Working in partnership with the Queensland Government, Brisbane Airport Corporation, US-based biofuel producer Gevo, Inc. and supply chain partners Caltex and DB Schenker, Virgin Australia led the procurement and blending of sustainable aviation fuel, or biojet, with traditional jet fuel for supply into the fuel infrastructure at Brisbane Airport.
This is the first time that sustainable aviation fuel has been delivered through the general fuel supply system at any airport in Australia and makes Brisbane Airport one of the few airports globally where this has occurred.
As a result of the trial, biojet has now been used to fuel 195 domestic and international flights departing from Brisbane Airport, travelling more than 430,000 kilometres to destinations across Queensland, Australia and around the globe.
Biojet meets recognised international quality and safety standards and contributes to lower levels of carbon emissions compared to traditional fossil jet fuel on a life cycle basis. It can be derived from sustainable sources including sugarcane bagasse, molasses, wood waste and agave and is already in use at major airports in Oslo and Los Angeles.
Virgin Australia Airlines Group Executive, Rob Sharp, said the airline was proud to lead the delivery of sustainable aviation fuel into the fuel infrastructure at Brisbane Airport.
“Virgin Australia is leading the way in the production and use of sustainable aviation fuel in Australia. We recognise that there is a great opportunity to develop a thriving sustainable fuels industry, which will help to reduce emissions and drive investment and jobs growth in Australia.
“The successful completion of the trial at Brisbane Airport is the first important step in ensuring Australian airports and the fuel supply chain will be ready for the regular supply of sustainable fuels in Australia.
“We would like to thank the Queensland Government and our partners for their involvement and look forward to fuelling more flights departing from Brisbane Airport with biojet over the next 12-18 months,” he said.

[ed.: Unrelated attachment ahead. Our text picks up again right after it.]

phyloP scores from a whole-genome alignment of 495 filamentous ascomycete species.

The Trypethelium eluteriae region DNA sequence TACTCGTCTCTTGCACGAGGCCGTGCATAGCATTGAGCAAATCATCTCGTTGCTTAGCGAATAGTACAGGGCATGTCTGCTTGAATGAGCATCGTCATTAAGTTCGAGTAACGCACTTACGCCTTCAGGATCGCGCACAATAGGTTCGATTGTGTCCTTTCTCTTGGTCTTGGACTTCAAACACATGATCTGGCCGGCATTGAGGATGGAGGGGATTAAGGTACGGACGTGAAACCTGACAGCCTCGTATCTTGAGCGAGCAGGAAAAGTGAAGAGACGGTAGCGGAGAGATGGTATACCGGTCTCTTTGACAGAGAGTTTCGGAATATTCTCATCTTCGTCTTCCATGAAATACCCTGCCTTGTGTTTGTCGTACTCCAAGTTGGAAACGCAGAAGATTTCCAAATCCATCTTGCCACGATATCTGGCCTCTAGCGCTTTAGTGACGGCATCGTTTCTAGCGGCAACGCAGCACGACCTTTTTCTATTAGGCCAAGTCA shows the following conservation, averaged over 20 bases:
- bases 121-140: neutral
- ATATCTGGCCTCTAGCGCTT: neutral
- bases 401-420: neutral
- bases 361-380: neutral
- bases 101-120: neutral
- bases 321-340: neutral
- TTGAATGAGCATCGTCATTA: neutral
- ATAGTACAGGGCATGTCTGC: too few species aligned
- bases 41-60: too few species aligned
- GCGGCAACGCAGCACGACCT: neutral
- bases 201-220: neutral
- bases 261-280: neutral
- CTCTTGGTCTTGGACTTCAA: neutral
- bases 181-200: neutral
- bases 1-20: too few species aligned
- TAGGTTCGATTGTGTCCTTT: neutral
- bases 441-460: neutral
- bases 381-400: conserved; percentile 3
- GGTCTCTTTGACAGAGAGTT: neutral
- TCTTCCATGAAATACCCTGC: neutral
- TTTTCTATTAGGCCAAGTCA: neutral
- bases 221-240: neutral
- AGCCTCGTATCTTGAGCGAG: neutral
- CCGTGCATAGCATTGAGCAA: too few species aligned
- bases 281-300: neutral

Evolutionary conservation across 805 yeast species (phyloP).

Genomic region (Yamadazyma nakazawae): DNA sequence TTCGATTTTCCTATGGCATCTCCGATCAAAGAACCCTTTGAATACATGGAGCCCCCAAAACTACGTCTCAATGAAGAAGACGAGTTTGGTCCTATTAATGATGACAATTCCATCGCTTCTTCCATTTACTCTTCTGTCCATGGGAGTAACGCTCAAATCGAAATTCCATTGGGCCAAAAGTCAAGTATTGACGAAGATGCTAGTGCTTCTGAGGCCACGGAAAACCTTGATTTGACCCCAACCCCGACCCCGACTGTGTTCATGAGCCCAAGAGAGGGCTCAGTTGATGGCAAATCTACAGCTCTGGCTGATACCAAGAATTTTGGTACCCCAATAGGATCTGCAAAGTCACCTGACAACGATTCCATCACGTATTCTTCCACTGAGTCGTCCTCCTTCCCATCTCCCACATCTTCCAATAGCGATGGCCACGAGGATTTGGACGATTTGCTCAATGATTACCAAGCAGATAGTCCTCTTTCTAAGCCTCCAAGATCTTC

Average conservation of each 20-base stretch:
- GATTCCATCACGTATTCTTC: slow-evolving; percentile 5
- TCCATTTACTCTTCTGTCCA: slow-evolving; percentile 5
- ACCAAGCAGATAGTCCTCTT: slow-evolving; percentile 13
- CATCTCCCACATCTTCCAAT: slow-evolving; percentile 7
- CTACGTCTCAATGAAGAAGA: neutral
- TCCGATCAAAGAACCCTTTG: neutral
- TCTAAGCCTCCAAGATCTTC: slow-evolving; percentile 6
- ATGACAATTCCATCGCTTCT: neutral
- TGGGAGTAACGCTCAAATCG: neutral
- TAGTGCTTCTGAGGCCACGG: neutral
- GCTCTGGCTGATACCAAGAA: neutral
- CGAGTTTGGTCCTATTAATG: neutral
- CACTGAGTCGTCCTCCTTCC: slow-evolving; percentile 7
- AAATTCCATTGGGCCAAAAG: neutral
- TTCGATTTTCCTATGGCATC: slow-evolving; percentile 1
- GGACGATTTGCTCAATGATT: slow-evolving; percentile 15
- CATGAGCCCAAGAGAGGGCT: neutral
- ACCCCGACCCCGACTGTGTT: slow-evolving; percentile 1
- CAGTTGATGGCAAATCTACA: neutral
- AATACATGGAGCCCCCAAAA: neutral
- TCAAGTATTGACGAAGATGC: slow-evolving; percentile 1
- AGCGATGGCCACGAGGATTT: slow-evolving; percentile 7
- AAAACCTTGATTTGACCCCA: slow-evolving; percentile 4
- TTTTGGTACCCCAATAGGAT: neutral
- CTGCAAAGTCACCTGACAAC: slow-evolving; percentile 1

Speaking from Brisbane Airport, Queensland Premier, the Hon Annastacia Palaszczuk, said she was pleased with the work that had been undertaken with the trial to progress developing a local biofuels industry in Australia.
“This is another step forward in a homegrown biofuels industry - one that my government is supporting. Our own biofuels producers have a ready customer in Virgin Australia and I look forward to their cooperation growing,” Premier Palaszczuk said.
Brisbane Airport Corporation (BAC) Chief Executive Officer, Gert-Jan de Graaff, said the initiative was clearly aligned with BAC’s strategy to reduce energy consumption and carbon emissions.
“BAC is committed to reducing Brisbane Airport’s impact on the environment and putting in place programs that help us to manage and minimise the long-term impacts of climate change.
“We are very proud to be the first airport in Australia, and one of only a few hubs in the world, to have biofuel as part of its fuel supply system as it will help reduce Brisbane Airport’s carbon footprint even further by assisting the airlines to reduce their emissions,” Mr de Graaff said.
Caltex Executive General Manager, Fuels & Infrastructure, Louise Warner, said that Caltex was delighted to support Virgin Australia’s trial of biojet in the Australian airspace.
“Our team at Lytton used their extensive supply chain skills and jet fuel quality control knowledge to manage the successful biojet supply trial, right here in Queensland.
“As a proud Australian company and Australia’s largest supplier of transport fuels, we support the investigation of alternative fuels such as biojet as part of the future fuel options for Australia, and we acknowledge Virgin Australia’s leadership in achieving this important milestone,” she said.